File No. 763.72119/1582
Report of the Consul at Paris ( Lay )
[Received April 13.]
Pacifism and Popular Unrest in France
France is passing through a period of political ferment which portends the most serious crisis of the war. There can be no doubt that the populace is becoming strongly impregnated with the virus of pacifism and that it is growing impossible for this country to pursue a strictly military programme without an effective resort to other means for the early termination of the war.
This movement, however, should not be construed as one of “peace at any price,” for its price is specifically the “peace of the peoples” from which it draws both its force and its inspiration. French pacifists have nothing less in view than the realization of the “Wilson peace” and their entire campaign is one of coercing their Government into its acceptation. The existing state of unrest may be attributed to the fact that the present Government has neither subscribed publicly to the Wilson programme, nor offered any substitute therefor; that it appears bound to a purely military programme by treaties which it will not reveal, and therefore is not free to utilize the effective arm of diplomacy in shaping the destiny of the nation.
The same movement and the same tendencies are equally menacing in England, but the aspects of the situation in the two countries are contrasted by the predominance of Socialistic factors in France. In England there are three elements of initiative; in France only two, for there exists no middle ground of purely liberal democracy, comparable to the Lansdowne school, capable of standing as a buffer between the present regime and Socialism. Lord Lansdowne espouses the cause of the Wilson peace which he conceives to be obtainable through other means than purely military effort; he believes that such a peace would be possible through negotiations should the Allies abandon their present programme of “war at any price.” This conception clearly concedes a higher degree of obstinacy on the part of the Governments of the Allies than on those of the Central Empires, but if the Lansdowne movement is designed to modify the energetic war policy of the Lloyd George Government, it none the less checks and restrains the radicalism of the Socialistic faction.
In France the line of cleavage is particularly pronounced, and when one departs from the established war policy of the present Government in the direction of the Wilson peace, the first group of [Page 211] associates encountered is that of the Socialistic Party itself. No strong democrat has publicly embraced the policy of “peace by negotiations,” and therefore there is no intermediate group on whom the power of state might fall if wrested from the hands of the present governing element. In England Lord Lansdowne, as representing democracy rather than socialism, would get credit for any benefit which might accrue through a departure from the present policy; in France this credit would fall to the Socialistic Party. The reason for the existence of these two extremes without a middle is that all of the prominent public men, as regards the war policy, either belong to what might be called the Clemenceau school, the Caillaux school, the Socialistic Party, or the Royalists. During the war the leading men of the “Clemenceau school” (Viviani, Briand, Ribot, Painlevé, etc.) have all been tried, and have each had a part in binding France to inter-Allied obligations, and this fact now renders it impossible for any one of them to seek to repudiate or modify these obligations which constitute the chief objective of the pacifist attack. The Caillaux followers are all either in prison, or badly compromised politically, while the Royalists are vigorously military and uncompromising. This leaves only the Socialistic leaders to profit by all developments towards what must eventually be the established policy of France.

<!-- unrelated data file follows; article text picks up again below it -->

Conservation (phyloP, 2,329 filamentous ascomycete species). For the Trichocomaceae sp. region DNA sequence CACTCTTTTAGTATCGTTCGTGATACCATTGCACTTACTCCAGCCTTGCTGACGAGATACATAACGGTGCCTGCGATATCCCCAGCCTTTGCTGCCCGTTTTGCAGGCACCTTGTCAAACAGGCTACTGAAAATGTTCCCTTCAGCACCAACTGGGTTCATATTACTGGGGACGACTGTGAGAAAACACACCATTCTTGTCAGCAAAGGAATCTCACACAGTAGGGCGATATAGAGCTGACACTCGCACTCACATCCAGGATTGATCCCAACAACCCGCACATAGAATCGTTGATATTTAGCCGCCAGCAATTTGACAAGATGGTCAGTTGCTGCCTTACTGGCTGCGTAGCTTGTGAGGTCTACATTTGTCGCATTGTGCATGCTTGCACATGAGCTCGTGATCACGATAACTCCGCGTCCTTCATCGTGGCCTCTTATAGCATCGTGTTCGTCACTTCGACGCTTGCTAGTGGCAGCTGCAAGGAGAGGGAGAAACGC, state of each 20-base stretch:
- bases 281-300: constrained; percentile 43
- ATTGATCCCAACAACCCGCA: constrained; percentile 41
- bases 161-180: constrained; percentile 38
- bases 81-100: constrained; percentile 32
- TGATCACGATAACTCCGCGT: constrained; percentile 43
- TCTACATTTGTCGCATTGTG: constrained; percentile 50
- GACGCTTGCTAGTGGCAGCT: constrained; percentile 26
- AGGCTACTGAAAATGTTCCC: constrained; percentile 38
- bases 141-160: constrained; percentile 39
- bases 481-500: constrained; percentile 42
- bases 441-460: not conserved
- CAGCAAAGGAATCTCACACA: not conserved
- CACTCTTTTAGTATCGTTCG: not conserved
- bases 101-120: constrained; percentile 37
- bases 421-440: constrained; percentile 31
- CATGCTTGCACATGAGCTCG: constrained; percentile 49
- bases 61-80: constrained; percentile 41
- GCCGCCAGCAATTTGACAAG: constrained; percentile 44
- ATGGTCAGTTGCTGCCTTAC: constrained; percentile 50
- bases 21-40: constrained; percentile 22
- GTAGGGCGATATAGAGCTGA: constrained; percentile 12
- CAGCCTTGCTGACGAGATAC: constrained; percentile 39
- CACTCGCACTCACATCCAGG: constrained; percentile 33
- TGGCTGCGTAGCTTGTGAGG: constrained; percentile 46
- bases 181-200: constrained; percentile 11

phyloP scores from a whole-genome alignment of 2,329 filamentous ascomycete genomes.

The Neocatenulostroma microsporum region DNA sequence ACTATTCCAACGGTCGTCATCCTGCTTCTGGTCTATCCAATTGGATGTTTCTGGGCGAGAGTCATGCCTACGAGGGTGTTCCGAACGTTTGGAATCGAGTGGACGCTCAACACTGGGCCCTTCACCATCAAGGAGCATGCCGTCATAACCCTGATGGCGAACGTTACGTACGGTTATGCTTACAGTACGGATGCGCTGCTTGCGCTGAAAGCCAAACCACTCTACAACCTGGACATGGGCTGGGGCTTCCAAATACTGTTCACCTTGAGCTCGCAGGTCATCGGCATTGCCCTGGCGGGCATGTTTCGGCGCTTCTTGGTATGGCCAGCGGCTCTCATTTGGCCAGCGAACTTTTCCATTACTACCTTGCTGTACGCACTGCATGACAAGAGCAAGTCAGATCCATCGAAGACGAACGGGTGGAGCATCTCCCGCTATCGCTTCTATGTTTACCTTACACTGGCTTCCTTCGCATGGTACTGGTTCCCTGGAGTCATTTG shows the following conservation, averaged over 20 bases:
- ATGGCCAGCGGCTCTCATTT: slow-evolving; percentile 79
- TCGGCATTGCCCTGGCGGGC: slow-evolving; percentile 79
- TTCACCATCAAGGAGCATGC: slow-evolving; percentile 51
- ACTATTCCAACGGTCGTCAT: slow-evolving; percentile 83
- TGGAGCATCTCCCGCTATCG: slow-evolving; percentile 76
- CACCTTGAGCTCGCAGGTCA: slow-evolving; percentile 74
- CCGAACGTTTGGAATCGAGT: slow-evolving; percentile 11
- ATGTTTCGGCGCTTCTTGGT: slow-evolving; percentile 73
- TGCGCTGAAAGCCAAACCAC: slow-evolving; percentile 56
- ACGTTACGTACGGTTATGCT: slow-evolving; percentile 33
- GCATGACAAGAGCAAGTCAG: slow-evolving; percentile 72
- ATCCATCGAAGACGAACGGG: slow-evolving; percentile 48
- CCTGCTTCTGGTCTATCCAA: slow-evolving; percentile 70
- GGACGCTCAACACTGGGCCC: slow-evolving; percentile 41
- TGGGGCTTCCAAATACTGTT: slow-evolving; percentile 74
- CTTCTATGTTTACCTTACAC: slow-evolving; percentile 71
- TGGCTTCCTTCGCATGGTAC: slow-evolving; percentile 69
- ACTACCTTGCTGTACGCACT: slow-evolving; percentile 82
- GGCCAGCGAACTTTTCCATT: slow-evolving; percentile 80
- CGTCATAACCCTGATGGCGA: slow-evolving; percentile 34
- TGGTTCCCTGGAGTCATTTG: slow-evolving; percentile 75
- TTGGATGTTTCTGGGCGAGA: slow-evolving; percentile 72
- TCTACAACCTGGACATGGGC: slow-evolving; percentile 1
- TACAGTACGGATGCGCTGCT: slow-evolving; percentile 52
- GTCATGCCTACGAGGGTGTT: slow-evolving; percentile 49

. . . . . . . . . . . . . .
On December 25, 1917, the Conference of the General Confederation of Labor, held at Clermont-Ferrand, issued a declaration of which the following are the principal provisions:
The Conference demands, first of all, precisions as to the war aims pursued by our Government, condemns secret diplomacy, wants no annexations and seeks the establishment of the right of peoples to dispose of themselves; reconstitution in their territorial integrity of the invaded countries; reparation of damages caused; no war contributions; liberty of the seas; obligatory arbitration for the regulation of differences. The Conference demands insistently that the laboring classes of all the countries at war require of their respective governments the publication with the same precisions of their peace conditions. This general action already demanded by the Russian Revolution at its debut, and to which the Conference subscribes, appears at the present hour to be the only means of such a nature as to avoid a separate peace.